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Bluestones at Stonehenge

Ancient Venus rewrites history books


A 35,000-year-old prehistoric sculpture of a female form found in Germany could be one of our earliest artistic attempt to represent ourselves.

The Hohle Fels Venus, uncovered at a cave in the southwest province of Swabia, is a 6-centimetre long depiction of a woman carved from mammoth ivory. It is one of the earliest - and best - depictions of a woman from the hunter-gatherer groups that populated Europe during the last ice-age.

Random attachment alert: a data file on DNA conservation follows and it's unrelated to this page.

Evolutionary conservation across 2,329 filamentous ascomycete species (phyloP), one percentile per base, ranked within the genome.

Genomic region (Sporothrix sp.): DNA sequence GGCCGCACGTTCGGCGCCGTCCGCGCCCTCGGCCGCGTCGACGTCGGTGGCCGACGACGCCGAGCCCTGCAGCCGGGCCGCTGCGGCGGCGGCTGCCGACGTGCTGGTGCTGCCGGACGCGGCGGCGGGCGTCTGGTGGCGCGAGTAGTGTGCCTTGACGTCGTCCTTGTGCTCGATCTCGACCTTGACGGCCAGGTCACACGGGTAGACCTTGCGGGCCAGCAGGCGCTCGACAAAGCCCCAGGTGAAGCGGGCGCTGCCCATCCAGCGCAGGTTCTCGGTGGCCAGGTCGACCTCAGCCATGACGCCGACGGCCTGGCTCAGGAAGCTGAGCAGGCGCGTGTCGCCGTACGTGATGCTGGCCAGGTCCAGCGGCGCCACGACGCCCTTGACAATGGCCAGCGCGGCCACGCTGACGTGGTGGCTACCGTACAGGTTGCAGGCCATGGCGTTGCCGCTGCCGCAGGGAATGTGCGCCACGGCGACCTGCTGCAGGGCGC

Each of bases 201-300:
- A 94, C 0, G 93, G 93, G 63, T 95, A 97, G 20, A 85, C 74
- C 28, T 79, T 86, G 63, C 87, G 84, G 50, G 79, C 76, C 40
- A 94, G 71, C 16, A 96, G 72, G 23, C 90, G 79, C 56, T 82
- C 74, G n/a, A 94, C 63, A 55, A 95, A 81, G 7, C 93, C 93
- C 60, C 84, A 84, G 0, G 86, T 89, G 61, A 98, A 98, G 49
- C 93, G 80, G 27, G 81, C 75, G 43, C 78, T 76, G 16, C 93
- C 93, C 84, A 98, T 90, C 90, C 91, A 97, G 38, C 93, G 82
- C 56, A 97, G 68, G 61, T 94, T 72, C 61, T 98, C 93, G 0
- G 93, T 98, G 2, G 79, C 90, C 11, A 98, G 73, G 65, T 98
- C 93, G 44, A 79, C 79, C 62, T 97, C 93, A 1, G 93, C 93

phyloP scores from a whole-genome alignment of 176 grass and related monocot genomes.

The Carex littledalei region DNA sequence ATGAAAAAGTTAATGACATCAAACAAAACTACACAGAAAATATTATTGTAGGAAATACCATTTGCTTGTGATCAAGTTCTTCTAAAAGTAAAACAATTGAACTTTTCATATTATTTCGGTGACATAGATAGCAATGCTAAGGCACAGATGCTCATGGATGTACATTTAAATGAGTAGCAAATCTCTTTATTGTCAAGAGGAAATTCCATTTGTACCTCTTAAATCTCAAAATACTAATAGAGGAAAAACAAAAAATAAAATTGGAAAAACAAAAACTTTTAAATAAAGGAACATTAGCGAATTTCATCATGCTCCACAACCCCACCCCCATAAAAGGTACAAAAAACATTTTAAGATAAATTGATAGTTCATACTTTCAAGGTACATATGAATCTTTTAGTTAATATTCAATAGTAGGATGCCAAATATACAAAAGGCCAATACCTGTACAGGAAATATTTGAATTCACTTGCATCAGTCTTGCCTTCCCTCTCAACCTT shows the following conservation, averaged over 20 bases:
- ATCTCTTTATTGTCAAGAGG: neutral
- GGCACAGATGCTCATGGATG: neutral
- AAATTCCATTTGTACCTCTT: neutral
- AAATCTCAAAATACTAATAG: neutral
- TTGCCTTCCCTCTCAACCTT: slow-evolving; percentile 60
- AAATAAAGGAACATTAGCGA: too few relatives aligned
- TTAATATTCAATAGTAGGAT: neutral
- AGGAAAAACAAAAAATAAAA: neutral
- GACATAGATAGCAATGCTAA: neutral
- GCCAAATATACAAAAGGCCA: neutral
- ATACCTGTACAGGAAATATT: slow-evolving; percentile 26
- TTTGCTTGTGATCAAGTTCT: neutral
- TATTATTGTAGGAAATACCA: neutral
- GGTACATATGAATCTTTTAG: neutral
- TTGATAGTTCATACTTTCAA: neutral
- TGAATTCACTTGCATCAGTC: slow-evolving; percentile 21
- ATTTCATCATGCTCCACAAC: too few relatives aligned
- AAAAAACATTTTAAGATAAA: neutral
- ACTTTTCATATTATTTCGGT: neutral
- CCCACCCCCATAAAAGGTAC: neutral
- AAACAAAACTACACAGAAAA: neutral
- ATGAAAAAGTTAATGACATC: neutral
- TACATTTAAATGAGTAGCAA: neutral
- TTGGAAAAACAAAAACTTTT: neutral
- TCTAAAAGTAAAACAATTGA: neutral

See the film on the Nature website. Paul Mellars notes in Nature that the "discovery of the sexually explicit figurine of a woman, dating to 35,000 years ago, provides striking evidence of the symbolic explosion that occurred in the earliest populations of Homo sapiens in Europe".

Photo: H. Jensen. Copyright: Universität Tübingen.